Two views of a sunlit comet: A small, bright surprise:

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A bright little surprise was awaiting them as scientists downloaded data from the sixth orbit of the Parker Solar Probe: the spacecraft’s first observation of a comet orbiting the Sun.

Just a few weeks ago, this particular comet was discovered using data from the ESA (European Space Agency) and the NASA Solar and Heliospheric Observatory (SOHO).

Spectacular images of comet NEOWISE were taken by Parker Solar Probe in July 2020, but this is the first time that the spacecraft has seen a sungrazer, a rare class of comets moving very close to the Sun and usually so small and faint that it is difficult to see them from Earth or from observatories other than SOHO.

This sighting confirms the expectation of the Parker Solar Probe team that the WISPR instrument of the probe, designed to picture the outer atmosphere of the Sun and solar wind, will provide fresh insights into these celestial stellar bodies.

As almost all sungrazers, this comet was killed when it passed through the Sun, called SOHO-4063 after the observatory that first found it, disintegrating as it was heated by intense sunlight.

With future observations of sungracers by the Parker Solar Probe, it is this destruction mechanism that scientists hope to learn more about – a prospect that seems more probable after these first pictures.

In Parker Solar Probe’s data, the comet appeared brighter than in SOHO’s, indicating that Parker Solar Probe’s WISPR instrument is especially sensitive to comets and could provide new information about sungrazers crossing the field of view of the probe. The near solar orbit of the Parker Solar Probe also takes the spacecraft closer than other observatories to these Sungrazer comets – about 40 million miles away, less than half the distance from which SOHO sees Sungrazer.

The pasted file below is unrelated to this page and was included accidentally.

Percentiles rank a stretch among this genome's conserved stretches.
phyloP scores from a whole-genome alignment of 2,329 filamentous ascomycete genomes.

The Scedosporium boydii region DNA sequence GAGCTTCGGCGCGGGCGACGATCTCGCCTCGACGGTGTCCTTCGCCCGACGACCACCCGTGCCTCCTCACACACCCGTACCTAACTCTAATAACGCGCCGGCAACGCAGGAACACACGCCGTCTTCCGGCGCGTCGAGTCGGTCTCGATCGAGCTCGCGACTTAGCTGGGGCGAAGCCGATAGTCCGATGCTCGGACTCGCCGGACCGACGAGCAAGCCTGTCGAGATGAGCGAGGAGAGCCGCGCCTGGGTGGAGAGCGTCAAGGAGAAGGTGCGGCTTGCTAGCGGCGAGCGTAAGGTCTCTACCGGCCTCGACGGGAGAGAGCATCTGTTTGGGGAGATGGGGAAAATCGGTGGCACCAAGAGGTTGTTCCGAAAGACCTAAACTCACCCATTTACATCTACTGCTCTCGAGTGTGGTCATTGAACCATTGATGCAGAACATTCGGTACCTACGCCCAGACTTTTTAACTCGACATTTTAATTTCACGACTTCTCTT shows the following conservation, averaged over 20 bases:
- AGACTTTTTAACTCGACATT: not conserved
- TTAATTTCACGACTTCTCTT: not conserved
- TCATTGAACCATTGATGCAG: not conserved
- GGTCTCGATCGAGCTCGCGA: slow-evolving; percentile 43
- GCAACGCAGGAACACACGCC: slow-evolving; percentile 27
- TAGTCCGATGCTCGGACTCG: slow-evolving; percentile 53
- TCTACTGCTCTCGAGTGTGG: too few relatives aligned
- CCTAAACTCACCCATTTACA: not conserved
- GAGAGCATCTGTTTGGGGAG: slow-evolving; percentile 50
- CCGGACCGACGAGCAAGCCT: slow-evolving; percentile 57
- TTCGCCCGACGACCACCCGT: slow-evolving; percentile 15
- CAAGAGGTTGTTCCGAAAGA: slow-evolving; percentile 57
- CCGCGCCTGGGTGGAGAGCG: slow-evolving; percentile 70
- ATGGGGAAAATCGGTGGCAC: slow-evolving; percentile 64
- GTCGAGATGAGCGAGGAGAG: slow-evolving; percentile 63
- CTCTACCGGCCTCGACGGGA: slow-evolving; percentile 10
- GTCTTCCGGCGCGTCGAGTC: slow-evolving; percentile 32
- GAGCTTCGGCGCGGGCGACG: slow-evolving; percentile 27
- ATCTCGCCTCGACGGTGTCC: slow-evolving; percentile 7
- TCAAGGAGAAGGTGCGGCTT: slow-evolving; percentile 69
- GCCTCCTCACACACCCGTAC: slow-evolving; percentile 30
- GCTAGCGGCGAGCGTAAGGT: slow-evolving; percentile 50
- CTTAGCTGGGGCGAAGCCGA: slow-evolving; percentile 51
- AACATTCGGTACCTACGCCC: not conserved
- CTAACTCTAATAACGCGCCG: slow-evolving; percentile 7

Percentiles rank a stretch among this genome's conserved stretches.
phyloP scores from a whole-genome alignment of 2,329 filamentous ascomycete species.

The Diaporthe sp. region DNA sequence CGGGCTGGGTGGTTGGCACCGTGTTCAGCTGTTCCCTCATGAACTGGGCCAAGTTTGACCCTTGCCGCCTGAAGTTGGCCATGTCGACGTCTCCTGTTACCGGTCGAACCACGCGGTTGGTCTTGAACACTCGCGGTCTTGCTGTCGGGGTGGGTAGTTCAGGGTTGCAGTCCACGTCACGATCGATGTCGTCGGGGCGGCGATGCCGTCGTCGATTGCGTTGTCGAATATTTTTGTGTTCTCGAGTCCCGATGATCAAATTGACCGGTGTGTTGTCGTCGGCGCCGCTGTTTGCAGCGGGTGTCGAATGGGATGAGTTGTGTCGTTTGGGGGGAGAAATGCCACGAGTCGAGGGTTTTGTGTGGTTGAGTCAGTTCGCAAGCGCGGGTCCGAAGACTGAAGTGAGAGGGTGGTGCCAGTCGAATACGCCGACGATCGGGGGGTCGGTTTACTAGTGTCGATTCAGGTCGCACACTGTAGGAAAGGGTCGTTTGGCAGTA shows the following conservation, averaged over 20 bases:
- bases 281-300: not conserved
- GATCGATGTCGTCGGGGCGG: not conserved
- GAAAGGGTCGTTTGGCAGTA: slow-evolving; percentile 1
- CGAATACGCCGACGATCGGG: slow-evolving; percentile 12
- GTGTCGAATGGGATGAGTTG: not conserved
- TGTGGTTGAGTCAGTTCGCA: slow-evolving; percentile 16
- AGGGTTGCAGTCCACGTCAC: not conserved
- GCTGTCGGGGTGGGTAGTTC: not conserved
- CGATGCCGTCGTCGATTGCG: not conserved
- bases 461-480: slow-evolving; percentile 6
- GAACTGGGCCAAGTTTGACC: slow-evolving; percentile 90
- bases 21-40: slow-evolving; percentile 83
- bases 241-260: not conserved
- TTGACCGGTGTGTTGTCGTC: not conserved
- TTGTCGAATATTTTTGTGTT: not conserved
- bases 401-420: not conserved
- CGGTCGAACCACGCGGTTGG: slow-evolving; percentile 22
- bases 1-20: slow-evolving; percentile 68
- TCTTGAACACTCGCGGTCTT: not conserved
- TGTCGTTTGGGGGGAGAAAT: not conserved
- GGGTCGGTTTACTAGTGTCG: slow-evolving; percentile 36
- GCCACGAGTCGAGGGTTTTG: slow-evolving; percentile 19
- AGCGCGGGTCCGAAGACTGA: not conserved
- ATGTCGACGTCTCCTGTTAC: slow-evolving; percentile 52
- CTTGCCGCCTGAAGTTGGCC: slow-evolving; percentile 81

These pictures from September 13-15, 2020, as seen by the ESA (European Space Agency) and NASA’s Solar and Heliospheric Observatory, show comet SOHO-4063 as it approaches the Earth.

Comet SOHO-4063 was later found in NASA’s Parker Solar Probe data.

Credit: Brendan Gallagher/Naval Science Lab/ESA/NASA/SOHO.
Comet SOHO-4063 was originally discovered by citizen scientist Worachate Boonplod with the Sungrazer project on Sept. 13, 2020, and the comet appeared later in data from Parker Solar Probe. At particular points in its orbit, Parker Solar Probe sends its science data back to Earth in batches, ensuring that scientists do not check for the comet in the data from Parker Solar Probe until weeks after its detection in the SOHO data.

Even with such weeks-or months-long delays, the proximity of the Parker Solar Probe to sungrazers and the high sensitivity of the WISPR instrument to comets means that new sungrazer comets can be discovered by the Parker Solar Probe that avoid even SOHO.

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